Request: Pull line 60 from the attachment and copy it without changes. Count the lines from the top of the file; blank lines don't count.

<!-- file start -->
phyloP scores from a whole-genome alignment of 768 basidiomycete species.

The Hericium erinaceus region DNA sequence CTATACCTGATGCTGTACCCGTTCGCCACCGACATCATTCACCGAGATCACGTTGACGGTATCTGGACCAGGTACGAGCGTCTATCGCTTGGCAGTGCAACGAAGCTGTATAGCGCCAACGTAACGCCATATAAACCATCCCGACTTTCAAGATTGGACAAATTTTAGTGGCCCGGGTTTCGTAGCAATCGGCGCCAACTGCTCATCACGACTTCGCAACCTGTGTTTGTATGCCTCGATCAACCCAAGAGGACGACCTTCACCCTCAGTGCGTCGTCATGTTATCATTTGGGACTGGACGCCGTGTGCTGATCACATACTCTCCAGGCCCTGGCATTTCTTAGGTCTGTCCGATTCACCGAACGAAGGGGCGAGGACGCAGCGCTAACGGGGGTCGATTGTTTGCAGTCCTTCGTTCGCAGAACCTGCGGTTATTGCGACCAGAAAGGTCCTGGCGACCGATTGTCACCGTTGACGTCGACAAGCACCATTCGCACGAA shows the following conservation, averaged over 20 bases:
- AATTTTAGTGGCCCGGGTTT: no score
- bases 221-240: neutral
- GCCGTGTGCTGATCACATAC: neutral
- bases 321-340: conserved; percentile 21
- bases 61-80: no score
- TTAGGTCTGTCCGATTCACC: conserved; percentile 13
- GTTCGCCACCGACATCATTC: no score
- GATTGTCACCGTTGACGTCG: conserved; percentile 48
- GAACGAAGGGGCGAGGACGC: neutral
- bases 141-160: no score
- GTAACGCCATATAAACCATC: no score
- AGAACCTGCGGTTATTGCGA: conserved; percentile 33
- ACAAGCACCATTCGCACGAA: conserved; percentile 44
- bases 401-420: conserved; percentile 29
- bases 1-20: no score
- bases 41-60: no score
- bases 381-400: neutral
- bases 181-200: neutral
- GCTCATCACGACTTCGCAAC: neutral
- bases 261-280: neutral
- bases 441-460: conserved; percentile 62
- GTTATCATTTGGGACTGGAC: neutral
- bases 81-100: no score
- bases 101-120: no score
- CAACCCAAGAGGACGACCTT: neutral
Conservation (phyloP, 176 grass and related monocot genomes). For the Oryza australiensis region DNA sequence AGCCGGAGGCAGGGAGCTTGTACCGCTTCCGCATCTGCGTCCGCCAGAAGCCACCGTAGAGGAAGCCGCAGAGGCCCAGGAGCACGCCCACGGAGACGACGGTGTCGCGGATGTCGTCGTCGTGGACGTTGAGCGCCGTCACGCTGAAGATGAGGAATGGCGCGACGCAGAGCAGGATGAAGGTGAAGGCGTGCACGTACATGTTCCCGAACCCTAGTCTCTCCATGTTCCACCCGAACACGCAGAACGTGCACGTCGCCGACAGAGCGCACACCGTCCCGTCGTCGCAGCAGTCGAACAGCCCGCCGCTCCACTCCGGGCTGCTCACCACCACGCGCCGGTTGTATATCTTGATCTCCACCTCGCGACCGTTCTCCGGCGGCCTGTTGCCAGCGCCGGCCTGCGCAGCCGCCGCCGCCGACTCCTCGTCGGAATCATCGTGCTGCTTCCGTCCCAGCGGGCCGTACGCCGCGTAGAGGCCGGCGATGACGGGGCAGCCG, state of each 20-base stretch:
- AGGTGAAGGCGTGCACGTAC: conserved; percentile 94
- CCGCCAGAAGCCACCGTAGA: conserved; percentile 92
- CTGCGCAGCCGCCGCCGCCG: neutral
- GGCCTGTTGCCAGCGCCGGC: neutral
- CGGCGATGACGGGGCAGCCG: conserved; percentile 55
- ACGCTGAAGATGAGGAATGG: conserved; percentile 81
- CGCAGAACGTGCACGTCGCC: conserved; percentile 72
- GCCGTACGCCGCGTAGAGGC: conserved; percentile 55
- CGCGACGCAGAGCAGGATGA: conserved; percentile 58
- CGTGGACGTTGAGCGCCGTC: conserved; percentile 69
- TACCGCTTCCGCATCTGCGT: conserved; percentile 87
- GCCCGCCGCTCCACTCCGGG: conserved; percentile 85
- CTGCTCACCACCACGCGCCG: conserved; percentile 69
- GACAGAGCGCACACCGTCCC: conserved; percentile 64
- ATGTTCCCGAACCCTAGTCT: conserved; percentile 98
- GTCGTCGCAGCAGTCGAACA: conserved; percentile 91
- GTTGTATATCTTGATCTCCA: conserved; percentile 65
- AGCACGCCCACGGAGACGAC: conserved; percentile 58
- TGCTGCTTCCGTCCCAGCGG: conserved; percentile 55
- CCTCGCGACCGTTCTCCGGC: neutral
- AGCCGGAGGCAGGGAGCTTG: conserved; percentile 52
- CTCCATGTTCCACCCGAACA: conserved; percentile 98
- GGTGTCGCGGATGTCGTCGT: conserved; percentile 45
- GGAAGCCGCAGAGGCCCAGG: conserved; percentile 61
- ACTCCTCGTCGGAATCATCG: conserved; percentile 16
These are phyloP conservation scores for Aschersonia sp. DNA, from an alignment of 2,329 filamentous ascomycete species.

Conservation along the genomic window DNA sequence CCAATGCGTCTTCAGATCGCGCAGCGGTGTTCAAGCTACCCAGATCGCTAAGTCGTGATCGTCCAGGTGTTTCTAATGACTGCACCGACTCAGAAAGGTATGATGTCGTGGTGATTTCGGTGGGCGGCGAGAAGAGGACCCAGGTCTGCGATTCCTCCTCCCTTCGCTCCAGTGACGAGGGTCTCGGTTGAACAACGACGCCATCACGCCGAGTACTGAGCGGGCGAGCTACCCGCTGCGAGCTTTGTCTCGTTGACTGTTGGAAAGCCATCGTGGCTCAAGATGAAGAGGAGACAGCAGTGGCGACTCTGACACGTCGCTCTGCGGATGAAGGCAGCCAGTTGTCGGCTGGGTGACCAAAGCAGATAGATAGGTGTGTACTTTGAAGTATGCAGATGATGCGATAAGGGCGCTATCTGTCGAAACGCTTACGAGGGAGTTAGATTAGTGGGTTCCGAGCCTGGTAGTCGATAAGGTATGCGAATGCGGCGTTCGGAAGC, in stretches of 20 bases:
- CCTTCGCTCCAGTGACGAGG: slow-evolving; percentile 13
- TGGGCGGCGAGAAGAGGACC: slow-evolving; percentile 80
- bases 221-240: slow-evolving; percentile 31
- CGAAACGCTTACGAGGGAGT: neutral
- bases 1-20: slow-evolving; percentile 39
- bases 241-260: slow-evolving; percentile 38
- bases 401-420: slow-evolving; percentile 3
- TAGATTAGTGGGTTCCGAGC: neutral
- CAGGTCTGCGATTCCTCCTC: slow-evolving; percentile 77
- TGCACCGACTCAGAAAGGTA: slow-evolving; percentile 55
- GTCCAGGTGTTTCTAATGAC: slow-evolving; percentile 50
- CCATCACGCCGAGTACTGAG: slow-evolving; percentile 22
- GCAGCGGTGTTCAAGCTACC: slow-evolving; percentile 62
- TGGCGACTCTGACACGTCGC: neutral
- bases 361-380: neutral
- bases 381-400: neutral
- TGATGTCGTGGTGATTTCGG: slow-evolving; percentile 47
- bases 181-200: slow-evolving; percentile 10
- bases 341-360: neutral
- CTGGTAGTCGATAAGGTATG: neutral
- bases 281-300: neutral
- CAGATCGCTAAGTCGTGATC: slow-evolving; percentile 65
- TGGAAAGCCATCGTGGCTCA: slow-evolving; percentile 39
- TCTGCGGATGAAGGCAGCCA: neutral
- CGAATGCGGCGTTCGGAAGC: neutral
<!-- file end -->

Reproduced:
- bases 1-20: slow-evolving; percentile 39